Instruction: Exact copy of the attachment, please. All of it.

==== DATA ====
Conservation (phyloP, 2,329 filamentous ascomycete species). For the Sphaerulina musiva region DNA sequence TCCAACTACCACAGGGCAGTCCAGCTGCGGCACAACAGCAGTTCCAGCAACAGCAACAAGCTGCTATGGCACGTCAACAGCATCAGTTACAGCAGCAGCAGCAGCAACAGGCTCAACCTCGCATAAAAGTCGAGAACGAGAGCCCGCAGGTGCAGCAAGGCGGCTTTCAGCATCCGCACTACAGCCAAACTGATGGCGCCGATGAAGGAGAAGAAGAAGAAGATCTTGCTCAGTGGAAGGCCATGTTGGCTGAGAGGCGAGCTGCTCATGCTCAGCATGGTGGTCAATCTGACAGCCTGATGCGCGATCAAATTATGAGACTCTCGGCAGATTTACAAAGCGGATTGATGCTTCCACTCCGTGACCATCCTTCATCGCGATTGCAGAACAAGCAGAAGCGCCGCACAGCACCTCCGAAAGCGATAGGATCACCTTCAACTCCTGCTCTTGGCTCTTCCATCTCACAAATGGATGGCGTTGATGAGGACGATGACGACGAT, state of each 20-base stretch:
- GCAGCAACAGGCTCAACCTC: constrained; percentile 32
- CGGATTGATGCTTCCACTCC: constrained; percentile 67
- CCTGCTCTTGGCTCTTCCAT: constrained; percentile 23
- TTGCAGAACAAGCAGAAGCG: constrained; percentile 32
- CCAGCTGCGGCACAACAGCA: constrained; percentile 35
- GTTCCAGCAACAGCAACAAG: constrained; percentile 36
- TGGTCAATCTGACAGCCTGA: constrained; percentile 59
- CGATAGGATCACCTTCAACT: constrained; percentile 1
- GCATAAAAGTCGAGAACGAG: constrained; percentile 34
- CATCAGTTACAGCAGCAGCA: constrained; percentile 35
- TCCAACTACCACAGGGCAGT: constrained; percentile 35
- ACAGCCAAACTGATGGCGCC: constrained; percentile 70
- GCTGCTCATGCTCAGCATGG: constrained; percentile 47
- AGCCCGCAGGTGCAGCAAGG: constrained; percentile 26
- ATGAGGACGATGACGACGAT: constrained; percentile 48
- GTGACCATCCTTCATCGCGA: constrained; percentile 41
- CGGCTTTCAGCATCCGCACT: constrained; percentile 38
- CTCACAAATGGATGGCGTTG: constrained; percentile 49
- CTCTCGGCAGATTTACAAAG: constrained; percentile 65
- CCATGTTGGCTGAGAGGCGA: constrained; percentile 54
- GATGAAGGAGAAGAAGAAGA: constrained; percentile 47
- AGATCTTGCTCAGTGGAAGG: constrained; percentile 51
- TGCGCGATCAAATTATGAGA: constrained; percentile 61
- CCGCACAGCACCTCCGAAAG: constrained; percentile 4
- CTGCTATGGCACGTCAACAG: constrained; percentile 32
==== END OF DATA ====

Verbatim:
Conservation (phyloP, 2,329 filamentous ascomycete species). For the Sphaerulina musiva region DNA sequence TCCAACTACCACAGGGCAGTCCAGCTGCGGCACAACAGCAGTTCCAGCAACAGCAACAAGCTGCTATGGCACGTCAACAGCATCAGTTACAGCAGCAGCAGCAGCAACAGGCTCAACCTCGCATAAAAGTCGAGAACGAGAGCCCGCAGGTGCAGCAAGGCGGCTTTCAGCATCCGCACTACAGCCAAACTGATGGCGCCGATGAAGGAGAAGAAGAAGAAGATCTTGCTCAGTGGAAGGCCATGTTGGCTGAGAGGCGAGCTGCTCATGCTCAGCATGGTGGTCAATCTGACAGCCTGATGCGCGATCAAATTATGAGACTCTCGGCAGATTTACAAAGCGGATTGATGCTTCCACTCCGTGACCATCCTTCATCGCGATTGCAGAACAAGCAGAAGCGCCGCACAGCACCTCCGAAAGCGATAGGATCACCTTCAACTCCTGCTCTTGGCTCTTCCATCTCACAAATGGATGGCGTTGATGAGGACGATGACGACGAT, state of each 20-base stretch:
- GCAGCAACAGGCTCAACCTC: constrained; percentile 32
- CGGATTGATGCTTCCACTCC: constrained; percentile 67
- CCTGCTCTTGGCTCTTCCAT: constrained; percentile 23
- TTGCAGAACAAGCAGAAGCG: constrained; percentile 32
- CCAGCTGCGGCACAACAGCA: constrained; percentile 35
- GTTCCAGCAACAGCAACAAG: constrained; percentile 36
- TGGTCAATCTGACAGCCTGA: constrained; percentile 59
- CGATAGGATCACCTTCAACT: constrained; percentile 1
- GCATAAAAGTCGAGAACGAG: constrained; percentile 34
- CATCAGTTACAGCAGCAGCA: constrained; percentile 35
- TCCAACTACCACAGGGCAGT: constrained; percentile 35
- ACAGCCAAACTGATGGCGCC: constrained; percentile 70
- GCTGCTCATGCTCAGCATGG: constrained; percentile 47
- AGCCCGCAGGTGCAGCAAGG: constrained; percentile 26
- ATGAGGACGATGACGACGAT: constrained; percentile 48
- GTGACCATCCTTCATCGCGA: constrained; percentile 41
- CGGCTTTCAGCATCCGCACT: constrained; percentile 38
- CTCACAAATGGATGGCGTTG: constrained; percentile 49
- CTCTCGGCAGATTTACAAAG: constrained; percentile 65
- CCATGTTGGCTGAGAGGCGA: constrained; percentile 54
- GATGAAGGAGAAGAAGAAGA: constrained; percentile 47
- AGATCTTGCTCAGTGGAAGG: constrained; percentile 51
- TGCGCGATCAAATTATGAGA: constrained; percentile 61
- CCGCACAGCACCTCCGAAAG: constrained; percentile 4
- CTGCTATGGCACGTCAACAG: constrained; percentile 32